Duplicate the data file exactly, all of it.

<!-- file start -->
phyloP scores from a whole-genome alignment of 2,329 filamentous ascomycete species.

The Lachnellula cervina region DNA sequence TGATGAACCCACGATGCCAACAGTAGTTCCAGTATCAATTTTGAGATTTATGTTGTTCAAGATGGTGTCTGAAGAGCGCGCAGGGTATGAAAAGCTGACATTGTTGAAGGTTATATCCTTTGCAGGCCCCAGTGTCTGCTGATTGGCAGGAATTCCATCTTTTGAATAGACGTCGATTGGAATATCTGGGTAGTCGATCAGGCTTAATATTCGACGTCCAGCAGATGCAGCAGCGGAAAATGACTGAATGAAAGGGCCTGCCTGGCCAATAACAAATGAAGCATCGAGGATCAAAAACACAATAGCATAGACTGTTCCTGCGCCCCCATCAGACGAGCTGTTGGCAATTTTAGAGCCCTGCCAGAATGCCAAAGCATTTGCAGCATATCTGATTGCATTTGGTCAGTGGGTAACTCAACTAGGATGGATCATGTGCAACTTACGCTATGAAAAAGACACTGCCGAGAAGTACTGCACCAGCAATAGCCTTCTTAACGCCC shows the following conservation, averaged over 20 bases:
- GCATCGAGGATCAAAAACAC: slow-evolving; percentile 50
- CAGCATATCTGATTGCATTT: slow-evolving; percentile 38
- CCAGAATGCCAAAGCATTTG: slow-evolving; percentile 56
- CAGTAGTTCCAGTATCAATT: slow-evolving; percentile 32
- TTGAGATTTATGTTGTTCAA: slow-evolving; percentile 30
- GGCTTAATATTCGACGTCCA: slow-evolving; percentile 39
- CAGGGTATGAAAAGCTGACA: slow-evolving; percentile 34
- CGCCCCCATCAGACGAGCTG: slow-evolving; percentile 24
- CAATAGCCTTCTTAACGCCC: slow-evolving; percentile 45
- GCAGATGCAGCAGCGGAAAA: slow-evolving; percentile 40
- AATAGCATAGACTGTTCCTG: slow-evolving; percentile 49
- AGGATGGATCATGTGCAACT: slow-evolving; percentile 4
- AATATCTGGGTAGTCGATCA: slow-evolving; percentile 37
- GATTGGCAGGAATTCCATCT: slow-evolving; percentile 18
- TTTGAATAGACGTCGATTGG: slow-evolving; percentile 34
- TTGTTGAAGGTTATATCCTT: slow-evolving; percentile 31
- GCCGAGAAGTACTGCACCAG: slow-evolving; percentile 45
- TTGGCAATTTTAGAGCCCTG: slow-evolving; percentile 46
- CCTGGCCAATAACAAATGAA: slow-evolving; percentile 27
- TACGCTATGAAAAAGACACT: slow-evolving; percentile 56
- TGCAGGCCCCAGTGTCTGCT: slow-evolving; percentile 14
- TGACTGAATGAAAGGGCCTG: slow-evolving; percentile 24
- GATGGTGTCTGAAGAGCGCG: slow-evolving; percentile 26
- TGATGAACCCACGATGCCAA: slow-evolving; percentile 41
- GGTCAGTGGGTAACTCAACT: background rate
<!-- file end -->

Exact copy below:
phyloP scores from a whole-genome alignment of 2,329 filamentous ascomycete species.

The Lachnellula cervina region DNA sequence TGATGAACCCACGATGCCAACAGTAGTTCCAGTATCAATTTTGAGATTTATGTTGTTCAAGATGGTGTCTGAAGAGCGCGCAGGGTATGAAAAGCTGACATTGTTGAAGGTTATATCCTTTGCAGGCCCCAGTGTCTGCTGATTGGCAGGAATTCCATCTTTTGAATAGACGTCGATTGGAATATCTGGGTAGTCGATCAGGCTTAATATTCGACGTCCAGCAGATGCAGCAGCGGAAAATGACTGAATGAAAGGGCCTGCCTGGCCAATAACAAATGAAGCATCGAGGATCAAAAACACAATAGCATAGACTGTTCCTGCGCCCCCATCAGACGAGCTGTTGGCAATTTTAGAGCCCTGCCAGAATGCCAAAGCATTTGCAGCATATCTGATTGCATTTGGTCAGTGGGTAACTCAACTAGGATGGATCATGTGCAACTTACGCTATGAAAAAGACACTGCCGAGAAGTACTGCACCAGCAATAGCCTTCTTAACGCCC shows the following conservation, averaged over 20 bases:
- GCATCGAGGATCAAAAACAC: slow-evolving; percentile 50
- CAGCATATCTGATTGCATTT: slow-evolving; percentile 38
- CCAGAATGCCAAAGCATTTG: slow-evolving; percentile 56
- CAGTAGTTCCAGTATCAATT: slow-evolving; percentile 32
- TTGAGATTTATGTTGTTCAA: slow-evolving; percentile 30
- GGCTTAATATTCGACGTCCA: slow-evolving; percentile 39
- CAGGGTATGAAAAGCTGACA: slow-evolving; percentile 34
- CGCCCCCATCAGACGAGCTG: slow-evolving; percentile 24
- CAATAGCCTTCTTAACGCCC: slow-evolving; percentile 45
- GCAGATGCAGCAGCGGAAAA: slow-evolving; percentile 40
- AATAGCATAGACTGTTCCTG: slow-evolving; percentile 49
- AGGATGGATCATGTGCAACT: slow-evolving; percentile 4
- AATATCTGGGTAGTCGATCA: slow-evolving; percentile 37
- GATTGGCAGGAATTCCATCT: slow-evolving; percentile 18
- TTTGAATAGACGTCGATTGG: slow-evolving; percentile 34
- TTGTTGAAGGTTATATCCTT: slow-evolving; percentile 31
- GCCGAGAAGTACTGCACCAG: slow-evolving; percentile 45
- TTGGCAATTTTAGAGCCCTG: slow-evolving; percentile 46
- CCTGGCCAATAACAAATGAA: slow-evolving; percentile 27
- TACGCTATGAAAAAGACACT: slow-evolving; percentile 56
- TGCAGGCCCCAGTGTCTGCT: slow-evolving; percentile 14
- TGACTGAATGAAAGGGCCTG: slow-evolving; percentile 24
- GATGGTGTCTGAAGAGCGCG: slow-evolving; percentile 26
- TGATGAACCCACGATGCCAA: slow-evolving; percentile 41
- GGTCAGTGGGTAACTCAACT: background rate